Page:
Child survival, on the other hand, according to a report from the Society for Family Health (SFH), is threatened largely by nutritional deficiencies and illnesses, particularly malaria, diarrheal diseases, acute respiratory infections (ARI), and vaccine-preventable diseases (VPD), which accounts for the majority of mortality in childhood. A 2017 World Bank report states that per 1,000 live births, 100 children under 5 die yearly which totals about 10%.

Family planning

When population growth rate isn’t managed, it inadvertently affects economic growth and the teeming population burdens and overstretches the already limited infrastructural resources. Religion, cultural perceptions and low budgetary allocation to health continue to affect the adoption of family planning methods, a program that has been noted to be one investment that grants huge economic and health returns for any nation. Although Nigeria pledged to achieve 36.6% Contraceptive Prevalence Rate (CPR) by 2020 and an annual CPR growth rate of 2%, its CPR lingers at 24.2% for all women and 27.6% for married women in 2018 while its unmet contraceptive need was at 16.6% showing that contraceptive adoption is still very low.

Mental Health

The Federal Ministry of Health stated last year that 3 in every 10 Nigerians suffer from mental illness. With a population of about 200 million Nigerians, this ratio pegs the number of persons living with mental illness to about 60 million which is very significant. For a highly misunderstood and ignored health challenge, the statistics are alarming and not unconnected to the high suicide rate of recent. Mental disorders range from depression to dementia to substance abuse to schizophrenia to bipolar to even intellectual disabilities like autism.  In 2017, the World Health Organisation (WHO) said of the 48 million persons silently suffering from the various mental illnesses in Nigeria, no fewer than 7 million suffer from one of the most ignored and misunderstood form of mental disorder in the country, which is depression. This, according to WHO, represents 3.9 per cent of the entire population. It also said 4.9million Nigerians, that is 2.7 per cent of the population, suffer anxiety disorders.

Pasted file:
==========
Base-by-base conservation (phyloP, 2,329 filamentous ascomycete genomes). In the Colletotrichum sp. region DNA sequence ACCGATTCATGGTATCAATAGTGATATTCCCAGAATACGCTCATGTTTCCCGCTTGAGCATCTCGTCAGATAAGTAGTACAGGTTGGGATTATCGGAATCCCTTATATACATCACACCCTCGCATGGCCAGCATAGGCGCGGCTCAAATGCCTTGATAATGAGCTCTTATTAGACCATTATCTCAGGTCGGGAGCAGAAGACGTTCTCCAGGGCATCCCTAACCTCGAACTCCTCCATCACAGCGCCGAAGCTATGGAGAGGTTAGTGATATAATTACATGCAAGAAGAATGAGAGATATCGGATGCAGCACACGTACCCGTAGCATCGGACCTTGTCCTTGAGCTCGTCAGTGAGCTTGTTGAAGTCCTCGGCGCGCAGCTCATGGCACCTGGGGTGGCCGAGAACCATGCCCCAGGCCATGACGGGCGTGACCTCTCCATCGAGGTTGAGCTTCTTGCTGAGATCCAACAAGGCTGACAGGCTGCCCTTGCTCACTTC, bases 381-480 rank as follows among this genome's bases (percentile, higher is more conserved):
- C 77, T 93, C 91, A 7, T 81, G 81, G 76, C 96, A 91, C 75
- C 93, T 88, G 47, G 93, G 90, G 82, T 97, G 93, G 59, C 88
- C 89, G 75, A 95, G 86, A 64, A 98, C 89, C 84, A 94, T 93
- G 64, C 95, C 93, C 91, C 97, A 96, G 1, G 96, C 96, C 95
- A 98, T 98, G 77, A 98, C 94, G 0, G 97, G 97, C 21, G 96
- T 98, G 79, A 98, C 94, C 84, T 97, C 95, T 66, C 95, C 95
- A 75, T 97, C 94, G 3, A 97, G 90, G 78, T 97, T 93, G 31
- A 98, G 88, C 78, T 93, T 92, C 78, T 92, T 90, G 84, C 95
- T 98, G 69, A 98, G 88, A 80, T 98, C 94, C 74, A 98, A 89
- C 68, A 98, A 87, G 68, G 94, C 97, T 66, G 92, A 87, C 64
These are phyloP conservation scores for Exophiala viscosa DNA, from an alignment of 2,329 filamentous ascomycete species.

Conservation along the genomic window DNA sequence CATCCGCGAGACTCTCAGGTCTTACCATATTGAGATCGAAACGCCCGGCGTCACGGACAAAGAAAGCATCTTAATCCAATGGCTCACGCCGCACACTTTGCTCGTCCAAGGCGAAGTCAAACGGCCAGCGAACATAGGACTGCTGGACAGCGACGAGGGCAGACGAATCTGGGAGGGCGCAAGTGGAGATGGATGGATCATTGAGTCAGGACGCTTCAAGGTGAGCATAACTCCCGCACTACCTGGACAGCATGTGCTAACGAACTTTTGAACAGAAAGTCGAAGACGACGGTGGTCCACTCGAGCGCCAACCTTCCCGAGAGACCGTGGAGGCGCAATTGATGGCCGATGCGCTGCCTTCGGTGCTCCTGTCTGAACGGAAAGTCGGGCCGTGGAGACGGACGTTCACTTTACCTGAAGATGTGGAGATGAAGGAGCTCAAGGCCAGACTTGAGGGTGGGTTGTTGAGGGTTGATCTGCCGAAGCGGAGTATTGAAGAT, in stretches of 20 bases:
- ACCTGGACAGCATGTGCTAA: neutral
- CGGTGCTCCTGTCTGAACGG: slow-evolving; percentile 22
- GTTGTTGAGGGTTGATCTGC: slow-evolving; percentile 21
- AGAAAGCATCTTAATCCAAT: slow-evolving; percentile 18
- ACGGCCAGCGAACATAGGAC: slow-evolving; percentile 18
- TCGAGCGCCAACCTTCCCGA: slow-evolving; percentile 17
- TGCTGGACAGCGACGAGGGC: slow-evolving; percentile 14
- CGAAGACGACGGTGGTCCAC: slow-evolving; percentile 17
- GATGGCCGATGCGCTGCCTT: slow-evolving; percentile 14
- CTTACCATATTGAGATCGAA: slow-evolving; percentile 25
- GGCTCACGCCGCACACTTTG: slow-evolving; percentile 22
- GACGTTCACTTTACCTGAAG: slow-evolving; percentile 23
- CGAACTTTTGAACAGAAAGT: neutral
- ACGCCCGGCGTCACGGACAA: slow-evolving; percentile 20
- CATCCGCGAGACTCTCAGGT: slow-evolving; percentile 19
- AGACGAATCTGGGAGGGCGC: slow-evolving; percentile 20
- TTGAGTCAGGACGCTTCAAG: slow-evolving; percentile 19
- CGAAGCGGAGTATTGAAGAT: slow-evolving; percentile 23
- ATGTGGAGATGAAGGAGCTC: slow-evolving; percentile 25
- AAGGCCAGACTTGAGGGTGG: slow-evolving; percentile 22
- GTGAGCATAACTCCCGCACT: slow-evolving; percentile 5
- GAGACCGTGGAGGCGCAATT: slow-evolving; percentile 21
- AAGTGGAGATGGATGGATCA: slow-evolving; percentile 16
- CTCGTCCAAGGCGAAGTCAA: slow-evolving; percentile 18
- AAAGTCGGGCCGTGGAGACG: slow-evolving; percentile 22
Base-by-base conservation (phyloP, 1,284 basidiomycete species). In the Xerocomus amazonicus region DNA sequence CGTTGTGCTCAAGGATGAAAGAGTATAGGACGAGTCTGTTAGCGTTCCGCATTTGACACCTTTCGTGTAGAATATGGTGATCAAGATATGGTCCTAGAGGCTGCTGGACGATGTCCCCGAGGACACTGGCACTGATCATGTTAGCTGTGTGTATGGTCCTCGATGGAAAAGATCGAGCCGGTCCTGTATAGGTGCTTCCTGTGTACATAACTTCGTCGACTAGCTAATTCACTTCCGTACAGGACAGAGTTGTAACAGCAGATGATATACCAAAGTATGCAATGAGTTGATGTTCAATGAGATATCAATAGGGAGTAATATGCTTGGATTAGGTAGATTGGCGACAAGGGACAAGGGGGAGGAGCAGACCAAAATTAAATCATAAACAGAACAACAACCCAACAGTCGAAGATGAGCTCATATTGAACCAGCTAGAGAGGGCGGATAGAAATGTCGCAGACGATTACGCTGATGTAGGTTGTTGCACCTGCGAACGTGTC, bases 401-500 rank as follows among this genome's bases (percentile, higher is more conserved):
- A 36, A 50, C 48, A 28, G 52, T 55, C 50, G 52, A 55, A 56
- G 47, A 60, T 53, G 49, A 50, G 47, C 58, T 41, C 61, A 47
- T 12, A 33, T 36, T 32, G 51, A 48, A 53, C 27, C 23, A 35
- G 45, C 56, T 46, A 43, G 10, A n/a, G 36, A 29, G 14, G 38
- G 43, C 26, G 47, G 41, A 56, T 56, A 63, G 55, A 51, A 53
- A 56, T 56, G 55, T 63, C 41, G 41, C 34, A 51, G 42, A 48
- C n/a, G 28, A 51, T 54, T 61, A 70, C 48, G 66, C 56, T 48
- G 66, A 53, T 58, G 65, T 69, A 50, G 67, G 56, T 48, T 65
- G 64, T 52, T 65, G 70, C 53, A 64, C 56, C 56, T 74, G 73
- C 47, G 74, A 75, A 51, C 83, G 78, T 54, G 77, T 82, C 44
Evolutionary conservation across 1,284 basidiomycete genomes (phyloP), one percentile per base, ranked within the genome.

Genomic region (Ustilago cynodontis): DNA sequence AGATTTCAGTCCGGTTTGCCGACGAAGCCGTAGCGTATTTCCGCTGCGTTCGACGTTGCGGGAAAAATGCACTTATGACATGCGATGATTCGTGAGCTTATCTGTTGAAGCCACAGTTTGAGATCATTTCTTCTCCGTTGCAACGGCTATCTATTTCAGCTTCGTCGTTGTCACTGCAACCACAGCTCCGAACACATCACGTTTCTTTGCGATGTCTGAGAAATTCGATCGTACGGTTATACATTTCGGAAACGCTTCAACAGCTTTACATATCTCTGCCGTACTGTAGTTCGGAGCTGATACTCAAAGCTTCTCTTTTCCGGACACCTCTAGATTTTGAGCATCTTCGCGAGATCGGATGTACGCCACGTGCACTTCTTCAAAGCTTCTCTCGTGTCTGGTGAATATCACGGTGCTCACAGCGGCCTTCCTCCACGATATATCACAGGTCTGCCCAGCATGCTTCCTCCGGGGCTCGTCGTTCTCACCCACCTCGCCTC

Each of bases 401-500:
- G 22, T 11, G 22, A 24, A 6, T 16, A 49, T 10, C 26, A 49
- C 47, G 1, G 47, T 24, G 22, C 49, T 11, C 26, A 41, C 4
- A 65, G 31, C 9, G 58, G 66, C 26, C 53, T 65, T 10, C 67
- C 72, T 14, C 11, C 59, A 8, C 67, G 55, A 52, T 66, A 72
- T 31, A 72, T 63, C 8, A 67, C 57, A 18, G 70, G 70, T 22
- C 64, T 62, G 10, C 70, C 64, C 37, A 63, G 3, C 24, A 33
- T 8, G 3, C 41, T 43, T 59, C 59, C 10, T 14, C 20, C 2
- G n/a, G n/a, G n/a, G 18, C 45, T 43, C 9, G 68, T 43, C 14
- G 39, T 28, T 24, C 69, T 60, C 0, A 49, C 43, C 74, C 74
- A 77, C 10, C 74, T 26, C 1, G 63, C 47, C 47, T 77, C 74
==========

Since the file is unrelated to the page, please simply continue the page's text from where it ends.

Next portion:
Sexual and Reproductive health